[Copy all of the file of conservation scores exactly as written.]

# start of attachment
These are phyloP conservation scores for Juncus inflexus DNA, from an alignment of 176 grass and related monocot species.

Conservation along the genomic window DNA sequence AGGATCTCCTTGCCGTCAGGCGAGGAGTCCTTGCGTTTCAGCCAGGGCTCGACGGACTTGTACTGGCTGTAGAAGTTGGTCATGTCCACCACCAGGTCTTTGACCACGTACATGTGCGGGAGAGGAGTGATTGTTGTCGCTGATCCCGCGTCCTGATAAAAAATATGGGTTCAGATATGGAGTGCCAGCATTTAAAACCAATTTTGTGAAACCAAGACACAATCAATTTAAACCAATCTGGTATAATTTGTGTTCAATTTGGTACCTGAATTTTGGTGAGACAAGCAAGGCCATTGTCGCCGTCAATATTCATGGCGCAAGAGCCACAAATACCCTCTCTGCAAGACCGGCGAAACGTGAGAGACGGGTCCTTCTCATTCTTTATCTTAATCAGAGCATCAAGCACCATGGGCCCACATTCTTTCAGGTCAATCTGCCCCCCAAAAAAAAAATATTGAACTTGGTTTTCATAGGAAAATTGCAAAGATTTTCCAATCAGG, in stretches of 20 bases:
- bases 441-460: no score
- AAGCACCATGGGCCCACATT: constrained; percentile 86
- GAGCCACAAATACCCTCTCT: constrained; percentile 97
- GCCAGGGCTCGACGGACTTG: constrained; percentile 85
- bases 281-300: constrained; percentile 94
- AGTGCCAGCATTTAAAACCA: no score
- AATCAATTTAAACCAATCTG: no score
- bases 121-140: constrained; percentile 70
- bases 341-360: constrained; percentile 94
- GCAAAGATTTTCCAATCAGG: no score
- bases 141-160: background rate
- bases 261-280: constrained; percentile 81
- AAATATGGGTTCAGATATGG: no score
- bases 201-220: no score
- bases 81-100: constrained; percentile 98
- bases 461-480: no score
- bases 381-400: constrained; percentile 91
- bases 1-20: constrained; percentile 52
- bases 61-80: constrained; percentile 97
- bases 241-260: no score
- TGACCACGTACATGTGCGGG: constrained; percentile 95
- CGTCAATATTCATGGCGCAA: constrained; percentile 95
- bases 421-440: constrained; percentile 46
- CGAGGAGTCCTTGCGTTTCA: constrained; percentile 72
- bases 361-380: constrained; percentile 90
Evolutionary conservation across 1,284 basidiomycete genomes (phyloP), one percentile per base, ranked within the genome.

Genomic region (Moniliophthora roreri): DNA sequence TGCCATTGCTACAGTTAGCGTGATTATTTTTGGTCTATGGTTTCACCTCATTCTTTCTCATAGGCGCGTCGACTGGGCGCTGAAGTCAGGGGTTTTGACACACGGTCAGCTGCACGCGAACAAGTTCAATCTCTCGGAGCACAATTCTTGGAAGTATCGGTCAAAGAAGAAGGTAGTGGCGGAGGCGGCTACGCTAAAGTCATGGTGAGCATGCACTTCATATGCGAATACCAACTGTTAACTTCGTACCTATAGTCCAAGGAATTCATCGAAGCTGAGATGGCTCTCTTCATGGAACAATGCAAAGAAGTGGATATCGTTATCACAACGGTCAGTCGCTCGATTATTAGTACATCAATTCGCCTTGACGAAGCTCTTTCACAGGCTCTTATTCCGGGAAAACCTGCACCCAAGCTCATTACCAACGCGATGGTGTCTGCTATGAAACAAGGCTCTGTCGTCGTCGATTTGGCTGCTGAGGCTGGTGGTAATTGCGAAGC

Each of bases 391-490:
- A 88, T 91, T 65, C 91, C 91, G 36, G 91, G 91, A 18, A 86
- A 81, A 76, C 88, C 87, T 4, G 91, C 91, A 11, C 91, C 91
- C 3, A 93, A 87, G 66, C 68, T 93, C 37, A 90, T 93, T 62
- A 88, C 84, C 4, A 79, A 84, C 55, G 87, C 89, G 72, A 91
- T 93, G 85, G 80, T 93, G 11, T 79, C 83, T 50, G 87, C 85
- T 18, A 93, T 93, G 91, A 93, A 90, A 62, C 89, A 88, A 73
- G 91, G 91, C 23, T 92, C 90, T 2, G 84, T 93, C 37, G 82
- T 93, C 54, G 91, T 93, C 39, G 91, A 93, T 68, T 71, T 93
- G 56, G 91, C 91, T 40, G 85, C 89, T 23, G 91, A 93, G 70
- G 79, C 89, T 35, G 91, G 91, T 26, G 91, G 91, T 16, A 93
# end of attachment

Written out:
These are phyloP conservation scores for Juncus inflexus DNA, from an alignment of 176 grass and related monocot species.

Conservation along the genomic window DNA sequence AGGATCTCCTTGCCGTCAGGCGAGGAGTCCTTGCGTTTCAGCCAGGGCTCGACGGACTTGTACTGGCTGTAGAAGTTGGTCATGTCCACCACCAGGTCTTTGACCACGTACATGTGCGGGAGAGGAGTGATTGTTGTCGCTGATCCCGCGTCCTGATAAAAAATATGGGTTCAGATATGGAGTGCCAGCATTTAAAACCAATTTTGTGAAACCAAGACACAATCAATTTAAACCAATCTGGTATAATTTGTGTTCAATTTGGTACCTGAATTTTGGTGAGACAAGCAAGGCCATTGTCGCCGTCAATATTCATGGCGCAAGAGCCACAAATACCCTCTCTGCAAGACCGGCGAAACGTGAGAGACGGGTCCTTCTCATTCTTTATCTTAATCAGAGCATCAAGCACCATGGGCCCACATTCTTTCAGGTCAATCTGCCCCCCAAAAAAAAAATATTGAACTTGGTTTTCATAGGAAAATTGCAAAGATTTTCCAATCAGG, in stretches of 20 bases:
- bases 441-460: no score
- AAGCACCATGGGCCCACATT: constrained; percentile 86
- GAGCCACAAATACCCTCTCT: constrained; percentile 97
- GCCAGGGCTCGACGGACTTG: constrained; percentile 85
- bases 281-300: constrained; percentile 94
- AGTGCCAGCATTTAAAACCA: no score
- AATCAATTTAAACCAATCTG: no score
- bases 121-140: constrained; percentile 70
- bases 341-360: constrained; percentile 94
- GCAAAGATTTTCCAATCAGG: no score
- bases 141-160: background rate
- bases 261-280: constrained; percentile 81
- AAATATGGGTTCAGATATGG: no score
- bases 201-220: no score
- bases 81-100: constrained; percentile 98
- bases 461-480: no score
- bases 381-400: constrained; percentile 91
- bases 1-20: constrained; percentile 52
- bases 61-80: constrained; percentile 97
- bases 241-260: no score
- TGACCACGTACATGTGCGGG: constrained; percentile 95
- CGTCAATATTCATGGCGCAA: constrained; percentile 95
- bases 421-440: constrained; percentile 46
- CGAGGAGTCCTTGCGTTTCA: constrained; percentile 72
- bases 361-380: constrained; percentile 90
Evolutionary conservation across 1,284 basidiomycete genomes (phyloP), one percentile per base, ranked within the genome.

Genomic region (Moniliophthora roreri): DNA sequence TGCCATTGCTACAGTTAGCGTGATTATTTTTGGTCTATGGTTTCACCTCATTCTTTCTCATAGGCGCGTCGACTGGGCGCTGAAGTCAGGGGTTTTGACACACGGTCAGCTGCACGCGAACAAGTTCAATCTCTCGGAGCACAATTCTTGGAAGTATCGGTCAAAGAAGAAGGTAGTGGCGGAGGCGGCTACGCTAAAGTCATGGTGAGCATGCACTTCATATGCGAATACCAACTGTTAACTTCGTACCTATAGTCCAAGGAATTCATCGAAGCTGAGATGGCTCTCTTCATGGAACAATGCAAAGAAGTGGATATCGTTATCACAACGGTCAGTCGCTCGATTATTAGTACATCAATTCGCCTTGACGAAGCTCTTTCACAGGCTCTTATTCCGGGAAAACCTGCACCCAAGCTCATTACCAACGCGATGGTGTCTGCTATGAAACAAGGCTCTGTCGTCGTCGATTTGGCTGCTGAGGCTGGTGGTAATTGCGAAGC

Each of bases 391-490:
- A 88, T 91, T 65, C 91, C 91, G 36, G 91, G 91, A 18, A 86
- A 81, A 76, C 88, C 87, T 4, G 91, C 91, A 11, C 91, C 91
- C 3, A 93, A 87, G 66, C 68, T 93, C 37, A 90, T 93, T 62
- A 88, C 84, C 4, A 79, A 84, C 55, G 87, C 89, G 72, A 91
- T 93, G 85, G 80, T 93, G 11, T 79, C 83, T 50, G 87, C 85
- T 18, A 93, T 93, G 91, A 93, A 90, A 62, C 89, A 88, A 73
- G 91, G 91, C 23, T 92, C 90, T 2, G 84, T 93, C 37, G 82
- T 93, C 54, G 91, T 93, C 39, G 91, A 93, T 68, T 71, T 93
- G 56, G 91, C 91, T 40, G 85, C 89, T 23, G 91, A 93, G 70
- G 79, C 89, T 35, G 91, G 91, T 26, G 91, G 91, T 16, A 93